Does anyone remember when Nazis were considered figures of ridicule? Once upon a time, people who purvey our popular culture made fun of individuals who dressed up in brown uniforms, carried swastika flags, and strutted about ranting about the Aryan race and the Jewish conspiracy. A classic example took place during the 1980 celebration of excess, “The Blues Brothers,” in which Dan Aykroyd and John Belushi, coming upon a Nazi rally being led by Henry Gibson, gunned the engines of their automobile and charged said brownshirts, causing them to scatter and leap off a bridge into a stream, humiliating them to the laughter of the onlookers.

Springtime for Hitler

Mel Brooks knew exactly how to deal with Nazis. In his classic film “The Producers,” which was remade into a Broadway musical and then another movie, he depicted two con artists who were in search of the worse musical play ever. They hit upon one called “Springtime For Hitler,” written by a former Nazi, and concluded that it was so offensive that it would open and close on the same night, making them millions in an illegal accounting scheme. However, the play turned out to be unintentionally funny, as the gentle reader will see from the clip below. Brooks would go on to poke fun at Nazis in a remake of “To Be or Not To Be.” Brooks, who is both Jewish and who understood the power of humor, knew that the most effective way to deflate Nazis was to make them look absurd.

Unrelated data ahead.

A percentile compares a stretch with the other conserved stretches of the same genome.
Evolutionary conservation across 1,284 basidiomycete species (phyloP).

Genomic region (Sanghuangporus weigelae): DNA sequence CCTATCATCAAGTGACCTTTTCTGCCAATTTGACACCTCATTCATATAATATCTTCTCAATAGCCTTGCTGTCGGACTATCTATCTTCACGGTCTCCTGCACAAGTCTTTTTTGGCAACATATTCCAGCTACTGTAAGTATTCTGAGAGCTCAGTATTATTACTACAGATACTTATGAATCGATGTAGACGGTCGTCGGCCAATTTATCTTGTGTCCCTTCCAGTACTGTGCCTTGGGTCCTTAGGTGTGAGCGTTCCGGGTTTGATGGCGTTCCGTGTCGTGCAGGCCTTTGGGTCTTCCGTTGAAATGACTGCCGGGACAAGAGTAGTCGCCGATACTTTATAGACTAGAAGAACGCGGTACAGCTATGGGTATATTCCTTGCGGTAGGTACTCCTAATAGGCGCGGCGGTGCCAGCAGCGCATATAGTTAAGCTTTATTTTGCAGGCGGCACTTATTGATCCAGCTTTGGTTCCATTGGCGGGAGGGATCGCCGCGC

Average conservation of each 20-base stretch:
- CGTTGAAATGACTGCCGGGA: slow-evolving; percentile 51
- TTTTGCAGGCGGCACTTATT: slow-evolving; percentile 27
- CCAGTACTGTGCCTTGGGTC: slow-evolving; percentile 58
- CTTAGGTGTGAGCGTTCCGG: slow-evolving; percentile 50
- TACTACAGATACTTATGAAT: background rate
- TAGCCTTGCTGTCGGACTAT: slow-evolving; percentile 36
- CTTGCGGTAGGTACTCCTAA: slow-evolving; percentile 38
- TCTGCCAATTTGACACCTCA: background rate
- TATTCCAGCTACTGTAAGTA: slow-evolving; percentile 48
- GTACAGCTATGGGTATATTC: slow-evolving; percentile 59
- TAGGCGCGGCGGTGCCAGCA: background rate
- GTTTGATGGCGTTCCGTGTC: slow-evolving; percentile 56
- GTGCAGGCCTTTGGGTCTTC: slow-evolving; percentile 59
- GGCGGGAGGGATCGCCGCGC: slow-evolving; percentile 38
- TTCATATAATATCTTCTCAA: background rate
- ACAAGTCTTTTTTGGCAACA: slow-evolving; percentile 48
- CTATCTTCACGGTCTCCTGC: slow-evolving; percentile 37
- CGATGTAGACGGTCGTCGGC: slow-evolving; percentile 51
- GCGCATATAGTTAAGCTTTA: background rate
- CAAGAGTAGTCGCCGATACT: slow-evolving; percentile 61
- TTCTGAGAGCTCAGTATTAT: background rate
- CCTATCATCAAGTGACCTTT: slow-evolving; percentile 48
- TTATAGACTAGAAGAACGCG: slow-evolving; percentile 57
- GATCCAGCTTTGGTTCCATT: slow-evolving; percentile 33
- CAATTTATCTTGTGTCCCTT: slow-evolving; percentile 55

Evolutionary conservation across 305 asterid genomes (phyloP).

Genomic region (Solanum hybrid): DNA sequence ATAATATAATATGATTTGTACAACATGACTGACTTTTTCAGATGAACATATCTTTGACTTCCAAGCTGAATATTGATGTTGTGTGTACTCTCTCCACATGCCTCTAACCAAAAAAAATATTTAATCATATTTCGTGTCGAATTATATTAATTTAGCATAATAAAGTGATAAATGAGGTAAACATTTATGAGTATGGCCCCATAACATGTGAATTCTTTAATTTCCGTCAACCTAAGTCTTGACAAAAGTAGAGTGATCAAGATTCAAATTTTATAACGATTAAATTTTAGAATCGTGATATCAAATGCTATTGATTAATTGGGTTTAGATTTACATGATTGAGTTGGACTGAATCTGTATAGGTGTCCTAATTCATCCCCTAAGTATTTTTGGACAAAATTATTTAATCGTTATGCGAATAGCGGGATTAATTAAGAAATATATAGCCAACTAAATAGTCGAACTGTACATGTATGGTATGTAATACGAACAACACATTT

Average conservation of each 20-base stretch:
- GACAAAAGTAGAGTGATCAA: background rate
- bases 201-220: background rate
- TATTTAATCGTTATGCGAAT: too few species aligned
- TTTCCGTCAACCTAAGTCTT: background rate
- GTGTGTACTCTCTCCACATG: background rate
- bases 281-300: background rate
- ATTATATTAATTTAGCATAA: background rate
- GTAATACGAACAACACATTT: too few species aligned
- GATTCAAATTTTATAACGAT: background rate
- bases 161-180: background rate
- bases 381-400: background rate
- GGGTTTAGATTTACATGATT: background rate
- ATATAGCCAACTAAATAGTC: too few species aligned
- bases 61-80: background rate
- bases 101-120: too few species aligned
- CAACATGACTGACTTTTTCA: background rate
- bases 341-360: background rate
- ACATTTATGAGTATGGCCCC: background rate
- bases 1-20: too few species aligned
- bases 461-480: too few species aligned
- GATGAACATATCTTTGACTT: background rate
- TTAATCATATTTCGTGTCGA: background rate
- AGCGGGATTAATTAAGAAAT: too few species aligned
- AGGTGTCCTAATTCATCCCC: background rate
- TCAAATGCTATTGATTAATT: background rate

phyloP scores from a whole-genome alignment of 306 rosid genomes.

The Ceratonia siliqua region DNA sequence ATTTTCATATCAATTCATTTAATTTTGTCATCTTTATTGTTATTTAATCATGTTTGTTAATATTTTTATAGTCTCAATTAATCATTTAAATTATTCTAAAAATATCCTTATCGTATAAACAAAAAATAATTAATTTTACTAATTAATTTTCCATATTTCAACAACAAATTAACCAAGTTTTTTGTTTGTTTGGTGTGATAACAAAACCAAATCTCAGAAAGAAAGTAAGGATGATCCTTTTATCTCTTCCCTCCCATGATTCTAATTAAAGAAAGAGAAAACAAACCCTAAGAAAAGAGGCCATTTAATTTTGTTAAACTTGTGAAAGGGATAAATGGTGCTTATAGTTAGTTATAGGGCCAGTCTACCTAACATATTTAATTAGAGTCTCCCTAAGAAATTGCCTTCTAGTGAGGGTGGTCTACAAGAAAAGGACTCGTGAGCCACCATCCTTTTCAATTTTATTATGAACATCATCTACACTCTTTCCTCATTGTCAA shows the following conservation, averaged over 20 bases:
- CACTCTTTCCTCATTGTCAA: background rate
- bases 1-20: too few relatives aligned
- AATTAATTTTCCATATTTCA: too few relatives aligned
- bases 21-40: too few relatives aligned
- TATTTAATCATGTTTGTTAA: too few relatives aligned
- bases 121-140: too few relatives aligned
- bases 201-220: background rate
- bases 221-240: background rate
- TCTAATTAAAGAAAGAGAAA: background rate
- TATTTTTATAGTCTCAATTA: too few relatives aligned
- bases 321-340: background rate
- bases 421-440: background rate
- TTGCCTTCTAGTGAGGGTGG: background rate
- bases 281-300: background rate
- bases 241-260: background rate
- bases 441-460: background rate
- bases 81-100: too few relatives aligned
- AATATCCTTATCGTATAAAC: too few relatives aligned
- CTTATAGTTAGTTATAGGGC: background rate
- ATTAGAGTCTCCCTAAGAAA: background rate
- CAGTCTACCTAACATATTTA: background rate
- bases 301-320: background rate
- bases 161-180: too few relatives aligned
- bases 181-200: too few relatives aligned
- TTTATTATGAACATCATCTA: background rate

Nazis as comic book villains who get beat up by Indiana Jones

Steven Spielberg trotted out Nazis not once but twice as comic book villains for Indiana Jones to overcome. The original three Indy movies were homages to 1930s and 1940s style serials in which, more often than not, brownshirts turned out to be the heavies. The Nazis in “Raiders of the Lost Ark” and “Indiana Jones and the Last Crusade” were strutting, smirking characters whom one loved to hate and about whom one cheered when Indy smacked them.

Spielberg went on to direct “Schindler’s List,” a serious, shocking, and in some parts moving depiction of the Nazi Holocaust from the point of view of a German who wound up saving over a thousand Jews from the gas chambers. The movie is his best work. However, having delved into the greatest evil ever committed by human beings, Spielberg pronounced himself incapable of using Nazis as comic book villains ever again.

That fact is one reason why Indiana Jones did battle with the Soviets in his next film.

Deflating Nazis and other racists through humor

When one finds out that a group of alienated young men has chosen to march under the swastika the natural reaction is to feel outraged. Didn’t we fight a world war to put these creeps down? However, it seems that the best way to deal with them is to deflate them through humor. So I leave you with a video of a gentleman named Buck who showed up at a KKK march recently and offered a soundtrack with his tuba.

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